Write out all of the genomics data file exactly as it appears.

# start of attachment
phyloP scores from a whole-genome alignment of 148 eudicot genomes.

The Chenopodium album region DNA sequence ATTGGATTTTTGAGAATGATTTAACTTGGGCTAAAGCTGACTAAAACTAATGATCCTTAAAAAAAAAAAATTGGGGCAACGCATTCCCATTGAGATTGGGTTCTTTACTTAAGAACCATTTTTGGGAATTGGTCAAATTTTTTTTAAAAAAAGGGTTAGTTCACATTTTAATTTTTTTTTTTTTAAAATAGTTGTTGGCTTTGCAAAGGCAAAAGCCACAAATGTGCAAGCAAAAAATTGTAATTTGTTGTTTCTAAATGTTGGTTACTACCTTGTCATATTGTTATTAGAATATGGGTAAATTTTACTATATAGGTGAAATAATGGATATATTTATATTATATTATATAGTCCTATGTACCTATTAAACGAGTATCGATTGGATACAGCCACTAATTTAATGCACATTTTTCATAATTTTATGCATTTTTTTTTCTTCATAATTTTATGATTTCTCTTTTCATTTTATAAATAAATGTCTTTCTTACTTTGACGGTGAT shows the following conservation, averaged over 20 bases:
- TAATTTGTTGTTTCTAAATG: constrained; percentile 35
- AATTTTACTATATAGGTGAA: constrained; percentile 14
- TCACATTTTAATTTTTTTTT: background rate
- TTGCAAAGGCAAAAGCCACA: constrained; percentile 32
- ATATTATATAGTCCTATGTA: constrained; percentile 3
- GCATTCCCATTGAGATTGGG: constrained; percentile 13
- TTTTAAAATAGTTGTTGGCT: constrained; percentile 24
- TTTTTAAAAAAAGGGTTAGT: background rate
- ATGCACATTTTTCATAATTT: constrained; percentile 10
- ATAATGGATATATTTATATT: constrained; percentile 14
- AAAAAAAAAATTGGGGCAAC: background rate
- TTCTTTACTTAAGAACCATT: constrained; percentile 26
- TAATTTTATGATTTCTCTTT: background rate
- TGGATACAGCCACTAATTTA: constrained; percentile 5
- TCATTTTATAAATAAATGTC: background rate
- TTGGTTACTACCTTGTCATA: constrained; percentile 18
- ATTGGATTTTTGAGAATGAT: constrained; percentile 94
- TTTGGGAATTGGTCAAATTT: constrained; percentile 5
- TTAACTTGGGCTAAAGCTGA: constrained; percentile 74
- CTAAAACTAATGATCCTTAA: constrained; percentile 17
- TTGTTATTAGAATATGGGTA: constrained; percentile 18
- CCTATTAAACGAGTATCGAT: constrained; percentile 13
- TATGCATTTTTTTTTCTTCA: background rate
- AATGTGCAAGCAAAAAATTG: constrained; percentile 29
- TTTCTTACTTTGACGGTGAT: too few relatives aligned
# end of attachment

phyloP scores from a whole-genome alignment of 148 eudicot genomes.

The Chenopodium album region DNA sequence ATTGGATTTTTGAGAATGATTTAACTTGGGCTAAAGCTGACTAAAACTAATGATCCTTAAAAAAAAAAAATTGGGGCAACGCATTCCCATTGAGATTGGGTTCTTTACTTAAGAACCATTTTTGGGAATTGGTCAAATTTTTTTTAAAAAAAGGGTTAGTTCACATTTTAATTTTTTTTTTTTTAAAATAGTTGTTGGCTTTGCAAAGGCAAAAGCCACAAATGTGCAAGCAAAAAATTGTAATTTGTTGTTTCTAAATGTTGGTTACTACCTTGTCATATTGTTATTAGAATATGGGTAAATTTTACTATATAGGTGAAATAATGGATATATTTATATTATATTATATAGTCCTATGTACCTATTAAACGAGTATCGATTGGATACAGCCACTAATTTAATGCACATTTTTCATAATTTTATGCATTTTTTTTTCTTCATAATTTTATGATTTCTCTTTTCATTTTATAAATAAATGTCTTTCTTACTTTGACGGTGAT shows the following conservation, averaged over 20 bases:
- TAATTTGTTGTTTCTAAATG: constrained; percentile 35
- AATTTTACTATATAGGTGAA: constrained; percentile 14
- TCACATTTTAATTTTTTTTT: background rate
- TTGCAAAGGCAAAAGCCACA: constrained; percentile 32
- ATATTATATAGTCCTATGTA: constrained; percentile 3
- GCATTCCCATTGAGATTGGG: constrained; percentile 13
- TTTTAAAATAGTTGTTGGCT: constrained; percentile 24
- TTTTTAAAAAAAGGGTTAGT: background rate
- ATGCACATTTTTCATAATTT: constrained; percentile 10
- ATAATGGATATATTTATATT: constrained; percentile 14
- AAAAAAAAAATTGGGGCAAC: background rate
- TTCTTTACTTAAGAACCATT: constrained; percentile 26
- TAATTTTATGATTTCTCTTT: background rate
- TGGATACAGCCACTAATTTA: constrained; percentile 5
- TCATTTTATAAATAAATGTC: background rate
- TTGGTTACTACCTTGTCATA: constrained; percentile 18
- ATTGGATTTTTGAGAATGAT: constrained; percentile 94
- TTTGGGAATTGGTCAAATTT: constrained; percentile 5
- TTAACTTGGGCTAAAGCTGA: constrained; percentile 74
- CTAAAACTAATGATCCTTAA: constrained; percentile 17
- TTGTTATTAGAATATGGGTA: constrained; percentile 18
- CCTATTAAACGAGTATCGAT: constrained; percentile 13
- TATGCATTTTTTTTTCTTCA: background rate
- AATGTGCAAGCAAAAAATTG: constrained; percentile 29
- TTTCTTACTTTGACGGTGAT: too few relatives aligned